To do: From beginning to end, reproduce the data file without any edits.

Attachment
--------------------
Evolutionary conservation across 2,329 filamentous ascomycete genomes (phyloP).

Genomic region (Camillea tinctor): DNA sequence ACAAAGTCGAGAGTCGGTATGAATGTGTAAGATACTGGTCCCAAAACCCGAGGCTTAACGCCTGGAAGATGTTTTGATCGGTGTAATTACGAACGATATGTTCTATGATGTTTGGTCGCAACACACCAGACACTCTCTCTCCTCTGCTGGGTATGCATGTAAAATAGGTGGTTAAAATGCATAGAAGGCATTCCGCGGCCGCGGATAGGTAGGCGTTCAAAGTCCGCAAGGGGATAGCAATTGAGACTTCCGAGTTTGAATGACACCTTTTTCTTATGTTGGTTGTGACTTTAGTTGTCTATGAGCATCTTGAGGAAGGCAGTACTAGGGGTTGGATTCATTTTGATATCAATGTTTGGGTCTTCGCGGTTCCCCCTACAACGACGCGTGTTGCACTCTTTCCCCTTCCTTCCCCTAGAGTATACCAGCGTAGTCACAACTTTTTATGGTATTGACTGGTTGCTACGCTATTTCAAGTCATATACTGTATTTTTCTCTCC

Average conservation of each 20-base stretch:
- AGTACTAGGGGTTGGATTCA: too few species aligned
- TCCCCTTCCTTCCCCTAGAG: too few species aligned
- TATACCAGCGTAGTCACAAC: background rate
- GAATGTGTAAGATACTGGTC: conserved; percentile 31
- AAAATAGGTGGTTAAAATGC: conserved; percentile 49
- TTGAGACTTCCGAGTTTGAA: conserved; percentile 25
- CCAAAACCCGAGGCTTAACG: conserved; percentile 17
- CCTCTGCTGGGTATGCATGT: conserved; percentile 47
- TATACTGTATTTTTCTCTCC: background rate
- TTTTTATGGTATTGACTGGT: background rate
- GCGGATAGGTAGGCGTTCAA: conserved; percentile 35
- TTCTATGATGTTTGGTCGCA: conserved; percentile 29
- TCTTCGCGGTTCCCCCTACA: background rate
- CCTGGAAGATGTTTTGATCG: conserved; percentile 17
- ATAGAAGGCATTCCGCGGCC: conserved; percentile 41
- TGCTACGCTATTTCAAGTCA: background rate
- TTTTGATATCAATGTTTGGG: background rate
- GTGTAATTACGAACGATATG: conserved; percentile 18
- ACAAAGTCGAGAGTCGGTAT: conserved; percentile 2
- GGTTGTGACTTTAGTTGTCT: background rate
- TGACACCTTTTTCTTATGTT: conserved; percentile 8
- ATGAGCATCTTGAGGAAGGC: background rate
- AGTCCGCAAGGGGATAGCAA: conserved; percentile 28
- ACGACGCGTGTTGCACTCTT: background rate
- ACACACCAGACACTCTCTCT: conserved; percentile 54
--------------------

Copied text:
Evolutionary conservation across 2,329 filamentous ascomycete genomes (phyloP).

Genomic region (Camillea tinctor): DNA sequence ACAAAGTCGAGAGTCGGTATGAATGTGTAAGATACTGGTCCCAAAACCCGAGGCTTAACGCCTGGAAGATGTTTTGATCGGTGTAATTACGAACGATATGTTCTATGATGTTTGGTCGCAACACACCAGACACTCTCTCTCCTCTGCTGGGTATGCATGTAAAATAGGTGGTTAAAATGCATAGAAGGCATTCCGCGGCCGCGGATAGGTAGGCGTTCAAAGTCCGCAAGGGGATAGCAATTGAGACTTCCGAGTTTGAATGACACCTTTTTCTTATGTTGGTTGTGACTTTAGTTGTCTATGAGCATCTTGAGGAAGGCAGTACTAGGGGTTGGATTCATTTTGATATCAATGTTTGGGTCTTCGCGGTTCCCCCTACAACGACGCGTGTTGCACTCTTTCCCCTTCCTTCCCCTAGAGTATACCAGCGTAGTCACAACTTTTTATGGTATTGACTGGTTGCTACGCTATTTCAAGTCATATACTGTATTTTTCTCTCC

Average conservation of each 20-base stretch:
- AGTACTAGGGGTTGGATTCA: too few species aligned
- TCCCCTTCCTTCCCCTAGAG: too few species aligned
- TATACCAGCGTAGTCACAAC: background rate
- GAATGTGTAAGATACTGGTC: conserved; percentile 31
- AAAATAGGTGGTTAAAATGC: conserved; percentile 49
- TTGAGACTTCCGAGTTTGAA: conserved; percentile 25
- CCAAAACCCGAGGCTTAACG: conserved; percentile 17
- CCTCTGCTGGGTATGCATGT: conserved; percentile 47
- TATACTGTATTTTTCTCTCC: background rate
- TTTTTATGGTATTGACTGGT: background rate
- GCGGATAGGTAGGCGTTCAA: conserved; percentile 35
- TTCTATGATGTTTGGTCGCA: conserved; percentile 29
- TCTTCGCGGTTCCCCCTACA: background rate
- CCTGGAAGATGTTTTGATCG: conserved; percentile 17
- ATAGAAGGCATTCCGCGGCC: conserved; percentile 41
- TGCTACGCTATTTCAAGTCA: background rate
- TTTTGATATCAATGTTTGGG: background rate
- GTGTAATTACGAACGATATG: conserved; percentile 18
- ACAAAGTCGAGAGTCGGTAT: conserved; percentile 2
- GGTTGTGACTTTAGTTGTCT: background rate
- TGACACCTTTTTCTTATGTT: conserved; percentile 8
- ATGAGCATCTTGAGGAAGGC: background rate
- AGTCCGCAAGGGGATAGCAA: conserved; percentile 28
- ACGACGCGTGTTGCACTCTT: background rate
- ACACACCAGACACTCTCTCT: conserved; percentile 54